Friday, April 12, 2013
The Gift We Give
We don't give our new members a gift wrapped in pretty paper.
I pray, however, that what we give to everyone who walks in our doors is a gift that can be hard to purchase and sometimes even harder to locate in the city of Washington.
I pastor in a city where words are carefully crafted and somehow empty. Our church is located less than a mile from the Capitol - a neighborhood in which the most popular question asked is not "How are you?" but "Who do you work for?" In our city, we are easily defined by our business card. We allow the words embossed below our name to tell others who we are while being fearful of what might happen if people found out who we really are.
I'm also a pastor. I am in a profession where colleagues shy away from telling each other the full truth of our lives. We are required to fill out a weekly online form that tells our supervisors and other colleagues how many people were in our pews last Sunday and how many people came for small groups. We boast about how much our churches are growing and try hard to explain why when the opposite is true (and sometimes we even stretch the real truth). Rarely do we tell others how we really are.
Vulnerability is not a state we ascribe to attain or embody in the city of Washington or in pastoral circles. It's much easier to present a different front.
If I could give one gift to the people who join our church, however, I would give them a community where vulnerability is tangible - raw - naked to the eye. If I could give new members one gift, I would give them a community where people expect the truth - the full truth - and nothing but the truth.
Brene Brown describes the gifts I long to offer people in our church in a TED talk. She names for us our strong need to be connected. She knows what we in the church know - that God created us to be in community with each other. And she also spells out the fear we all have of what might happen to our connection - how the connection might be broken - if people knew the truth of our lives - our fears, our failures, our dreams, our heartaches, our insecurities, our pain.
Brown speaks about the courage that is needed to tell our whole-hearted truth. The telling of this truth requires that we let go of who we think we should be in order to be who we really are. We are at our best selves when we allow ourselves to be deeply seen by others - when we know that we are enough.
I see glimpses of this truth in the church I serve regularly.
At the same time, I see how far we have to go.
I don't think "fine thank you" should be an acceptable response in a faith community or in a gathering of clergy. As Brown reminds us, we live in a vulnerable world. We try hard to numb ourselves from this vulnerability. But the best way to deal with it is to allow our own vulnerability to be brought to the light of day in a community where people are willing to love us in spite of who we are.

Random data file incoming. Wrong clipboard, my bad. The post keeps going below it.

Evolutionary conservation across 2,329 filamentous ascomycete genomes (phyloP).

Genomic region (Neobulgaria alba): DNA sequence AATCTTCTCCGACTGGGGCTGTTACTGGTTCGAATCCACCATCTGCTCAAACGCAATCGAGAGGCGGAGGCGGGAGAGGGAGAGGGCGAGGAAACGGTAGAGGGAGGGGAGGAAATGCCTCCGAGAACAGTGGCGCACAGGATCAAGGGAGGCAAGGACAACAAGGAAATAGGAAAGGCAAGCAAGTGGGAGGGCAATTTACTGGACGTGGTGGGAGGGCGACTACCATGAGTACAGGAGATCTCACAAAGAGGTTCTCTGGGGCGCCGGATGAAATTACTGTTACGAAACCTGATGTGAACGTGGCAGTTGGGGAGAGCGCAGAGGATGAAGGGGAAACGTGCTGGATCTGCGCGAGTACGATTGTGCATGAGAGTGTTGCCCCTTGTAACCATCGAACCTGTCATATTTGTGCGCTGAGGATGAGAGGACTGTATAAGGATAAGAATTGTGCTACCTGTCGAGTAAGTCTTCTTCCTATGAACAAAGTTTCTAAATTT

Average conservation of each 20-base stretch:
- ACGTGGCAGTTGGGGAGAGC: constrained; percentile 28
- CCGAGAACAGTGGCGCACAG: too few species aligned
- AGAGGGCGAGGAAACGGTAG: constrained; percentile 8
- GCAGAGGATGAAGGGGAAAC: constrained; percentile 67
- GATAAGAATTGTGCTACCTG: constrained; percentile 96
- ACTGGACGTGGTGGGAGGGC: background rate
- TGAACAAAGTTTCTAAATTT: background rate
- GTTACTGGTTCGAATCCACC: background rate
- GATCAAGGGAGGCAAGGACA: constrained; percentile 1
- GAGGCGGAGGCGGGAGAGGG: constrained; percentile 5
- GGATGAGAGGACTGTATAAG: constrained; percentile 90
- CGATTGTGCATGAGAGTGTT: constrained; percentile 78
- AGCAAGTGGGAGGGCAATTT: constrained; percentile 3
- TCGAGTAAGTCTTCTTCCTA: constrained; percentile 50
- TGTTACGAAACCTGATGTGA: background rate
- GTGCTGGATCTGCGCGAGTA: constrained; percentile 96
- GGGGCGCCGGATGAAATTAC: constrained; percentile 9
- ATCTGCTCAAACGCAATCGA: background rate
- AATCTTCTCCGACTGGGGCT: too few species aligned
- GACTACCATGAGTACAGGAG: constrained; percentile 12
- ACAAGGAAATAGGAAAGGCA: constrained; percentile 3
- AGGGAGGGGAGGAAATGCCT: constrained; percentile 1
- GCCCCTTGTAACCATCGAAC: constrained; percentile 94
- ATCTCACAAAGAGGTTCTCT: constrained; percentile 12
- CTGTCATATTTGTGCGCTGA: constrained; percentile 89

I say every Sunday morning as worship is starting that we are welcome in our church by a God who longs to encounter us just as we are "no matter where we have been or where we have failed to be, no matter what we have said or what we have failed to say, no matter who we love or who we fail to love, and no matter what we have done or failed to do." I believe God loves our whole-hearted selves no matter how many flaws we might be able to see or are trying to hide. God longs for us to bring our whole truth into our community of faith.
While we may loathe admitting it, the truth is that most of us feel like we are hanging by a string that could break at any time. We have great jobs but aren't sure how best to lead. We have relationships that are falling apart and wonder how to bring what has been separated back together again. We are battling depression, seeing more darkness than light. We have beautiful children but wish they came with an instruction manuel. We are behind on our rent, praying that payday will come before the eviction notice is served. We have seen a rash where a rash should not be, and are hoping the doctor does not have to also learn about the night that should have never happened. We have been taking care of the pain on our own and realize how we now cannot sleep without at least two glasses of wine every night. We have a thousand friends on Facebook but no one to turn to or go out with on Friday night.
If I were to tell my colleagues the whole truth, I could name 100 things I'm afraid of, at least a dozen insecurities, and the feeling of being exhausted often because there is just so much to do and so many people to tend to - and how I regularly feel like a failure when people don't get visited or calls don't get made or cards don't get sent.
What gift do we give our new members? I pray we give them a place that longs to know the truth and then accepts the truth, loves the life in which the truth dwells and then does its best to live together in community. I pray we give them a real community that knows how the most faithful pathway to healing is providing space to bring our whole-hearted selves - every pocket and especially the place where our vulnerabilities dwell. That's a church worth getting up for on Sunday mornings, propelled by a God who is worth glorifying.